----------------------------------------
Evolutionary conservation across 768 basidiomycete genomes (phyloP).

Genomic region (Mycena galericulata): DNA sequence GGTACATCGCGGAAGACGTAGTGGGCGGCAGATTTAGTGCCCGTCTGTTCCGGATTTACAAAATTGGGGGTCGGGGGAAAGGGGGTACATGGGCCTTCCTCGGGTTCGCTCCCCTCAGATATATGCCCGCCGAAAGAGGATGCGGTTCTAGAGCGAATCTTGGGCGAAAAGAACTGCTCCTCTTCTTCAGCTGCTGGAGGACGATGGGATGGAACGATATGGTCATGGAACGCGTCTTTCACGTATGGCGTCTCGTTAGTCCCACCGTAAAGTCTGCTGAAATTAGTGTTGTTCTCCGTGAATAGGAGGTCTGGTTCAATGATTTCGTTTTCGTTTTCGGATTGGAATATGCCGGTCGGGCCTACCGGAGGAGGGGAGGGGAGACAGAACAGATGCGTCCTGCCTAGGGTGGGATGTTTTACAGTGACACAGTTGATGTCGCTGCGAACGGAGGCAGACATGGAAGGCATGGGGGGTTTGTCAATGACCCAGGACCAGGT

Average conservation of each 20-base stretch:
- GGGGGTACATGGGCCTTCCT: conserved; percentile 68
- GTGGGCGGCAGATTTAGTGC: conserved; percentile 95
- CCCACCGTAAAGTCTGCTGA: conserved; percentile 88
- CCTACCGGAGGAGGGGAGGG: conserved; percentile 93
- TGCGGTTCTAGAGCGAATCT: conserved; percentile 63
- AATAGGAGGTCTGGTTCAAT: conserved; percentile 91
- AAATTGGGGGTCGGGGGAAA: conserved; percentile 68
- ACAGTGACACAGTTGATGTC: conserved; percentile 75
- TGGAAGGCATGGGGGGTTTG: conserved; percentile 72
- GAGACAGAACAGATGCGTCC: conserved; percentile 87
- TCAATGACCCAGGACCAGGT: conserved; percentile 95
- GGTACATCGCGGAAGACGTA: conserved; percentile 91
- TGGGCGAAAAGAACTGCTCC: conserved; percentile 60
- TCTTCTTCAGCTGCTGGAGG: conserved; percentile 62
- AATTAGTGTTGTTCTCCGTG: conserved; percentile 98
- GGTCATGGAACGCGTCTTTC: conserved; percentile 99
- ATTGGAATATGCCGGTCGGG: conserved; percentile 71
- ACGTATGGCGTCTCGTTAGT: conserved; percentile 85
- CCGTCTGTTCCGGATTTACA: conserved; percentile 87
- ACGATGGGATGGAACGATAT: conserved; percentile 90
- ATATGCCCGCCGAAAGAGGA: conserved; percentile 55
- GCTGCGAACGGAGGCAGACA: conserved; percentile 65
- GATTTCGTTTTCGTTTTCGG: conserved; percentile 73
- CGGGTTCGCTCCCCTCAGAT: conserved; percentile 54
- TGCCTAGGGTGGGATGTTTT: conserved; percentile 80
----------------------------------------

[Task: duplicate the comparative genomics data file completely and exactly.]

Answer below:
Evolutionary conservation across 768 basidiomycete genomes (phyloP).

Genomic region (Mycena galericulata): DNA sequence GGTACATCGCGGAAGACGTAGTGGGCGGCAGATTTAGTGCCCGTCTGTTCCGGATTTACAAAATTGGGGGTCGGGGGAAAGGGGGTACATGGGCCTTCCTCGGGTTCGCTCCCCTCAGATATATGCCCGCCGAAAGAGGATGCGGTTCTAGAGCGAATCTTGGGCGAAAAGAACTGCTCCTCTTCTTCAGCTGCTGGAGGACGATGGGATGGAACGATATGGTCATGGAACGCGTCTTTCACGTATGGCGTCTCGTTAGTCCCACCGTAAAGTCTGCTGAAATTAGTGTTGTTCTCCGTGAATAGGAGGTCTGGTTCAATGATTTCGTTTTCGTTTTCGGATTGGAATATGCCGGTCGGGCCTACCGGAGGAGGGGAGGGGAGACAGAACAGATGCGTCCTGCCTAGGGTGGGATGTTTTACAGTGACACAGTTGATGTCGCTGCGAACGGAGGCAGACATGGAAGGCATGGGGGGTTTGTCAATGACCCAGGACCAGGT

Average conservation of each 20-base stretch:
- GGGGGTACATGGGCCTTCCT: conserved; percentile 68
- GTGGGCGGCAGATTTAGTGC: conserved; percentile 95
- CCCACCGTAAAGTCTGCTGA: conserved; percentile 88
- CCTACCGGAGGAGGGGAGGG: conserved; percentile 93
- TGCGGTTCTAGAGCGAATCT: conserved; percentile 63
- AATAGGAGGTCTGGTTCAAT: conserved; percentile 91
- AAATTGGGGGTCGGGGGAAA: conserved; percentile 68
- ACAGTGACACAGTTGATGTC: conserved; percentile 75
- TGGAAGGCATGGGGGGTTTG: conserved; percentile 72
- GAGACAGAACAGATGCGTCC: conserved; percentile 87
- TCAATGACCCAGGACCAGGT: conserved; percentile 95
- GGTACATCGCGGAAGACGTA: conserved; percentile 91
- TGGGCGAAAAGAACTGCTCC: conserved; percentile 60
- TCTTCTTCAGCTGCTGGAGG: conserved; percentile 62
- AATTAGTGTTGTTCTCCGTG: conserved; percentile 98
- GGTCATGGAACGCGTCTTTC: conserved; percentile 99
- ATTGGAATATGCCGGTCGGG: conserved; percentile 71
- ACGTATGGCGTCTCGTTAGT: conserved; percentile 85
- CCGTCTGTTCCGGATTTACA: conserved; percentile 87
- ACGATGGGATGGAACGATAT: conserved; percentile 90
- ATATGCCCGCCGAAAGAGGA: conserved; percentile 55
- GCTGCGAACGGAGGCAGACA: conserved; percentile 65
- GATTTCGTTTTCGTTTTCGG: conserved; percentile 73
- CGGGTTCGCTCCCCTCAGAT: conserved; percentile 54
- TGCCTAGGGTGGGATGTTTT: conserved; percentile 80